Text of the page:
Filmmakers Phil Lord and Christopher Miller — the duo behind "The Lego Movie and "21 Jump Street" — were cut this week from the "Star Wars" Han Solo spinoff, let go mid-production due to creative differences, The Hollywood Reporter reported.
"Phil Lord and Christopher Miller are talented filmmakers who have assembled an incredible cast and crew, but it’s become clear that we had different creative visions on this film, and we’ve decided to part ways," Kathleen Kennedy, president of Lucasfilm, said in a statement Tuesday. "A new director will be announced soon,"
Lord and Miller acknowledged in a statement that their vision clashed with their producers.
"Unfortunately, our vision and process weren’t aligned with our partners on this project," Lord and Miller said in a statement. "We normally aren’t fans of the phrase 'creative differences' but for once this cliché is true. We are really proud of the amazing and world-class work of our cast and crew."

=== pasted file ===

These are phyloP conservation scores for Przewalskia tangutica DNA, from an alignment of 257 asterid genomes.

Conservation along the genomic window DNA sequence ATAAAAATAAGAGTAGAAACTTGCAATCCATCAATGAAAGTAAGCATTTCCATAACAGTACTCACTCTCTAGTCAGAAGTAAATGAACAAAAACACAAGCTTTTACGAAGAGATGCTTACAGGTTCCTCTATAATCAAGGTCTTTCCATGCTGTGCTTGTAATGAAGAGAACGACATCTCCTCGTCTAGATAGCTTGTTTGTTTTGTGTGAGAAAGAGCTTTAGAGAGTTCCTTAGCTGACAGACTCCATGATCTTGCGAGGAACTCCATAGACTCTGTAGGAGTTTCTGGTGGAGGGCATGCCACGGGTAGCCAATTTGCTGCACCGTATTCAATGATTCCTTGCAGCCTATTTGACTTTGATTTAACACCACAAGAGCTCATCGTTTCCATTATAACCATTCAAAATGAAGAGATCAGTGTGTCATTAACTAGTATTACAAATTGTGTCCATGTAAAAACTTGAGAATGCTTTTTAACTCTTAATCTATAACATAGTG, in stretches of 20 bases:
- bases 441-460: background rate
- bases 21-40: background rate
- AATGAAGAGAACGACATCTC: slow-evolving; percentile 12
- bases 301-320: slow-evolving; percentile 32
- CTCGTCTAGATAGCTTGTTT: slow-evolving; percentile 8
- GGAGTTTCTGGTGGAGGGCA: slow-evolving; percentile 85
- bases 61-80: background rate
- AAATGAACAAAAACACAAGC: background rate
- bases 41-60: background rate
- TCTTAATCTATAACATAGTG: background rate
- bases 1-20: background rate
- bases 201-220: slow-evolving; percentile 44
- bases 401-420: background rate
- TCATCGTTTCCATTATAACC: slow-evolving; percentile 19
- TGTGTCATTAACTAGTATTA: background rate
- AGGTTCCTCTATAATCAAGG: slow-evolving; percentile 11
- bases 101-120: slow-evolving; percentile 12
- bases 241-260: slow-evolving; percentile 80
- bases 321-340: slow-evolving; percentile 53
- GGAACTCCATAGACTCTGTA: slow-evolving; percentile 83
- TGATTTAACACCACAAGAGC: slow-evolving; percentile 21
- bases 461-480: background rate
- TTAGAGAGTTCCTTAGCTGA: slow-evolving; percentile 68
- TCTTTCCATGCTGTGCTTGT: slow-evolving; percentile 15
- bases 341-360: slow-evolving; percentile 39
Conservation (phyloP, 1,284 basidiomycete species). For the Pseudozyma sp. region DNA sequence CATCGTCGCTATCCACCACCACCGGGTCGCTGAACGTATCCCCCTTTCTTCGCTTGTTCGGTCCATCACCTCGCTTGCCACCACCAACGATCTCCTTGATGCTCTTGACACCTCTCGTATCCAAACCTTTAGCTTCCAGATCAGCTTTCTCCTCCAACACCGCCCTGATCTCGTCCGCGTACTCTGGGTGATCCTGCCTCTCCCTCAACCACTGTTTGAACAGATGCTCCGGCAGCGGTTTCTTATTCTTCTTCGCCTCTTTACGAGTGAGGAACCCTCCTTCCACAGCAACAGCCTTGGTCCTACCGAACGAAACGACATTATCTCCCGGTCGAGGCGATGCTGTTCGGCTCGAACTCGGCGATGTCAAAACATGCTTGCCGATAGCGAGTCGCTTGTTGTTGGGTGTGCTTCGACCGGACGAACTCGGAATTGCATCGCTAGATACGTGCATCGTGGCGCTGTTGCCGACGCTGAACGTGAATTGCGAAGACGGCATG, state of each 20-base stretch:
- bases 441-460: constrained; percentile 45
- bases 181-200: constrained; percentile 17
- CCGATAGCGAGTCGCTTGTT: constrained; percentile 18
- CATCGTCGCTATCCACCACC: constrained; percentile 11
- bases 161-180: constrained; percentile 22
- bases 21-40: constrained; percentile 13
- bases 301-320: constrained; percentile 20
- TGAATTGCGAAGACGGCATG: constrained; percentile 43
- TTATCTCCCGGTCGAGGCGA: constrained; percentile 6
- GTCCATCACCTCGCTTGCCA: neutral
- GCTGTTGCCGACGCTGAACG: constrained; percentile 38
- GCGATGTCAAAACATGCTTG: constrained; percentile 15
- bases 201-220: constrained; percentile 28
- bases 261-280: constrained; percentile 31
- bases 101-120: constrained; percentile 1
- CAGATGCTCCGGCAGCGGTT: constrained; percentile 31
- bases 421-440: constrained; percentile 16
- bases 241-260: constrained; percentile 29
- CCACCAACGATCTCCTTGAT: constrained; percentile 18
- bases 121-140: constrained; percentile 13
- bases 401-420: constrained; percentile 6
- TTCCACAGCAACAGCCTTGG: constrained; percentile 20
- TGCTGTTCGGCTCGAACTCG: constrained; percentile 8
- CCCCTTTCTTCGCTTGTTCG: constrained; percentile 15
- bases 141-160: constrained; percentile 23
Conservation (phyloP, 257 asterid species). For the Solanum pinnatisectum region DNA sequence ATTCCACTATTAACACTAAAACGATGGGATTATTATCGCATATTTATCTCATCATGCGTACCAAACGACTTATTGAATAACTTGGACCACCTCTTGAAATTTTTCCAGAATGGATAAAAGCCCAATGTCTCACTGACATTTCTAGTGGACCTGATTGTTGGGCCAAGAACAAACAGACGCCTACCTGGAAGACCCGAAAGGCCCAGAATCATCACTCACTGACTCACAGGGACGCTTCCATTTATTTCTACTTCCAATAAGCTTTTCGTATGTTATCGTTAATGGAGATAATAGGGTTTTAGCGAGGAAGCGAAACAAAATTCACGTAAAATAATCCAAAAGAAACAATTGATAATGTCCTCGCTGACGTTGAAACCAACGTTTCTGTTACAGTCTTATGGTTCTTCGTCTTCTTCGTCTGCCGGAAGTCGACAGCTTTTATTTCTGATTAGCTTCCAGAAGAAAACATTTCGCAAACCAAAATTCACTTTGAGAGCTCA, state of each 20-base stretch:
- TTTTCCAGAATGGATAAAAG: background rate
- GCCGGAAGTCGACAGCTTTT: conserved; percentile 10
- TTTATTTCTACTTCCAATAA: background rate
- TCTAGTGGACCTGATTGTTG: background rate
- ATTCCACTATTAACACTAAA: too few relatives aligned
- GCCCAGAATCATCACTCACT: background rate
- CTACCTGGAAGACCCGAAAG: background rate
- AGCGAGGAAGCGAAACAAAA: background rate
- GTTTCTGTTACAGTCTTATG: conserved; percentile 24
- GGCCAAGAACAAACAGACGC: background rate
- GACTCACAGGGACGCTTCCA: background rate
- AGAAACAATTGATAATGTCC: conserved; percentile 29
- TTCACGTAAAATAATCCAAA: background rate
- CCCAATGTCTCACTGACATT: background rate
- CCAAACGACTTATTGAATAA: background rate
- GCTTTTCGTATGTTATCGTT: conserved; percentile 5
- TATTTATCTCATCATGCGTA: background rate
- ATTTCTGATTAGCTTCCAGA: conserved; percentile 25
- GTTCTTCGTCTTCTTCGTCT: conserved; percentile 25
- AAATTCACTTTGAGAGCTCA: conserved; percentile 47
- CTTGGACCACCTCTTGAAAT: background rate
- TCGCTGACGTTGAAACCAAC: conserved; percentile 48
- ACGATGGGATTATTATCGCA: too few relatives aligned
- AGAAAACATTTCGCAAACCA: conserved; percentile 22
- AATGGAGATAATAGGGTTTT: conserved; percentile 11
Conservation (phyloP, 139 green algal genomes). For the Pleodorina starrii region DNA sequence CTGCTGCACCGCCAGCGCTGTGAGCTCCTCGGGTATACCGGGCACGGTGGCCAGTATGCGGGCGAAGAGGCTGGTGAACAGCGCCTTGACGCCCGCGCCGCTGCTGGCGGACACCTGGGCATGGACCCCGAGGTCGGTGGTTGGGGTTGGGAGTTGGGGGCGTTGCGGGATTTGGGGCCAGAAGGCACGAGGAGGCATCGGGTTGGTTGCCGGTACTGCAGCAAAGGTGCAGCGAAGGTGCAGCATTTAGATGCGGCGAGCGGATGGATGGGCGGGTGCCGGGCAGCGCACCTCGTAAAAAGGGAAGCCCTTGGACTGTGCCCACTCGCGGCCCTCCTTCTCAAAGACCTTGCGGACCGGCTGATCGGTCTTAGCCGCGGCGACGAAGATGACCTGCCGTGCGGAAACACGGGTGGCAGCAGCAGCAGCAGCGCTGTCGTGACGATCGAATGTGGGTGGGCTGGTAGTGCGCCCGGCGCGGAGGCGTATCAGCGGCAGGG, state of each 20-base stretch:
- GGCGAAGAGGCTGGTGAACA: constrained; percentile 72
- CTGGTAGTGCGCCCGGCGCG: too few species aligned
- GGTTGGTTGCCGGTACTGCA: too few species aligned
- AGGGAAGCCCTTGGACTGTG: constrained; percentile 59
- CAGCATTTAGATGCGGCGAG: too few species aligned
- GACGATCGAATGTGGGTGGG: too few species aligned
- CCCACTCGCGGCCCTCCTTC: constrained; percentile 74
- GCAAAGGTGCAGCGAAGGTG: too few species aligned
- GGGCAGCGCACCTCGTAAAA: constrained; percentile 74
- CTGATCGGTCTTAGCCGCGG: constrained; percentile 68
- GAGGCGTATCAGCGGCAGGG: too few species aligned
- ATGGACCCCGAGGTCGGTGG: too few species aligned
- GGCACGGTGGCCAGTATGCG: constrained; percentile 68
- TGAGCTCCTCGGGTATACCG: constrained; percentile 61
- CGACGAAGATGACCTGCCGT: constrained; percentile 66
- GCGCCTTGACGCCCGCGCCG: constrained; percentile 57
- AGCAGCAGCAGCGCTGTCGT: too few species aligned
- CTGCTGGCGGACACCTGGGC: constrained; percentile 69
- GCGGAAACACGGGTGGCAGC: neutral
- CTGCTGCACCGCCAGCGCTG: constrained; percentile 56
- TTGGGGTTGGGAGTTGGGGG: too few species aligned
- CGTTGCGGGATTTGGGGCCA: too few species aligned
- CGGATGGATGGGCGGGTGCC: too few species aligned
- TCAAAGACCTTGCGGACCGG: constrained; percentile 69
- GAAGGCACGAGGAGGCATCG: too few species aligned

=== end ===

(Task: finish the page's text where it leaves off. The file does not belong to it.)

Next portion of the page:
The two had been shooting the movie — starring Alden Ehrenreich, Emilia Clarke, Woody Harrelson and Donald Glover — in London since February. Sources told THR that the screenwriter for the film, Lawrence Kasdan, who wrote "Empire Strikes Back" and "Raiders of the Lost Ark," had a different vision from Lord and Miller, who rely more on their comedy chops.
As THR's Borys Kit put it:
The friction was felt almost immediately when the movie began shooting in February, sources say, but the directors always thought it could be worked through. Kennedy, the producer and head of Lucasfilm, decided to back her lifelong colleague, who shaped much of Solo’s character in Empire and Return of the Jedi and who had a specific tone in mind for the new movie. The duo also didn’t feel they had the support of producer Allison Shearmur, who was acting as Lucasfilm’s representative on the London set.
The May 25, 2018 release date remains as scheduled.
This is not the first time Disney and Lucasfilm have had difficulties with a director of a "Star Wars" standalone movie. Gareth Edwards, the original director of "Rogue One: A Star Wars Story," was replaced late in shooting by Tony Gilroy.